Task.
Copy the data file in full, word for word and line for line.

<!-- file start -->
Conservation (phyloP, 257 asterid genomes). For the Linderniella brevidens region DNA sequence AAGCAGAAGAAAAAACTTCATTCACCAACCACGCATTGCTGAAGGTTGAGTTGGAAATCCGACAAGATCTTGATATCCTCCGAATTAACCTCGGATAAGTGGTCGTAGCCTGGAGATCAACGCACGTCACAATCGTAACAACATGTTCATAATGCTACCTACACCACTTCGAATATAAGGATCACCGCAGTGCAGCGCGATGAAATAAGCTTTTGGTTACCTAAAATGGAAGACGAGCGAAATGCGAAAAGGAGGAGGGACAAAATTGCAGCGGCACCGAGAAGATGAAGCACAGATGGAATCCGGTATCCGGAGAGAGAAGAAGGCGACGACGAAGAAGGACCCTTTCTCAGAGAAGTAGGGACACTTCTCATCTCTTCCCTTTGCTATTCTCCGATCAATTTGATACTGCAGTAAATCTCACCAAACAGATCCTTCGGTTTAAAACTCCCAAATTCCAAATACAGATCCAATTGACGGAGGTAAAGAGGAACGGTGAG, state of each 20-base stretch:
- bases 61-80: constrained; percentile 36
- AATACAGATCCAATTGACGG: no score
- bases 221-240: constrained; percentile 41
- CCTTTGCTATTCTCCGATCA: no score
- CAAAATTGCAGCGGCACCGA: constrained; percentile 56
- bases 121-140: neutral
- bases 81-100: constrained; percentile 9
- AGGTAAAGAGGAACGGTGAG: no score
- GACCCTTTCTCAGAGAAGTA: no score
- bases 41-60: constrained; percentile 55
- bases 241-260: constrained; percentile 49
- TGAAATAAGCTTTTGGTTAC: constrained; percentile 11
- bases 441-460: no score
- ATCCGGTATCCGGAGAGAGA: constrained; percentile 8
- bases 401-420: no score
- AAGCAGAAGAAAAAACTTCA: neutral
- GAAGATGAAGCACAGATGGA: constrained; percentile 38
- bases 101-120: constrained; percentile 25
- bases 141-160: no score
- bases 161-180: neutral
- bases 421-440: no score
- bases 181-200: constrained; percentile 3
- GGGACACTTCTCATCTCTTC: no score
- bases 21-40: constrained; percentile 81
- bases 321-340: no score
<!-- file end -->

Conservation (phyloP, 257 asterid genomes). For the Linderniella brevidens region DNA sequence AAGCAGAAGAAAAAACTTCATTCACCAACCACGCATTGCTGAAGGTTGAGTTGGAAATCCGACAAGATCTTGATATCCTCCGAATTAACCTCGGATAAGTGGTCGTAGCCTGGAGATCAACGCACGTCACAATCGTAACAACATGTTCATAATGCTACCTACACCACTTCGAATATAAGGATCACCGCAGTGCAGCGCGATGAAATAAGCTTTTGGTTACCTAAAATGGAAGACGAGCGAAATGCGAAAAGGAGGAGGGACAAAATTGCAGCGGCACCGAGAAGATGAAGCACAGATGGAATCCGGTATCCGGAGAGAGAAGAAGGCGACGACGAAGAAGGACCCTTTCTCAGAGAAGTAGGGACACTTCTCATCTCTTCCCTTTGCTATTCTCCGATCAATTTGATACTGCAGTAAATCTCACCAAACAGATCCTTCGGTTTAAAACTCCCAAATTCCAAATACAGATCCAATTGACGGAGGTAAAGAGGAACGGTGAG, state of each 20-base stretch:
- bases 61-80: constrained; percentile 36
- AATACAGATCCAATTGACGG: no score
- bases 221-240: constrained; percentile 41
- CCTTTGCTATTCTCCGATCA: no score
- CAAAATTGCAGCGGCACCGA: constrained; percentile 56
- bases 121-140: neutral
- bases 81-100: constrained; percentile 9
- AGGTAAAGAGGAACGGTGAG: no score
- GACCCTTTCTCAGAGAAGTA: no score
- bases 41-60: constrained; percentile 55
- bases 241-260: constrained; percentile 49
- TGAAATAAGCTTTTGGTTAC: constrained; percentile 11
- bases 441-460: no score
- ATCCGGTATCCGGAGAGAGA: constrained; percentile 8
- bases 401-420: no score
- AAGCAGAAGAAAAAACTTCA: neutral
- GAAGATGAAGCACAGATGGA: constrained; percentile 38
- bases 101-120: constrained; percentile 25
- bases 141-160: no score
- bases 161-180: neutral
- bases 421-440: no score
- bases 181-200: constrained; percentile 3
- GGGACACTTCTCATCTCTTC: no score
- bases 21-40: constrained; percentile 81
- bases 321-340: no score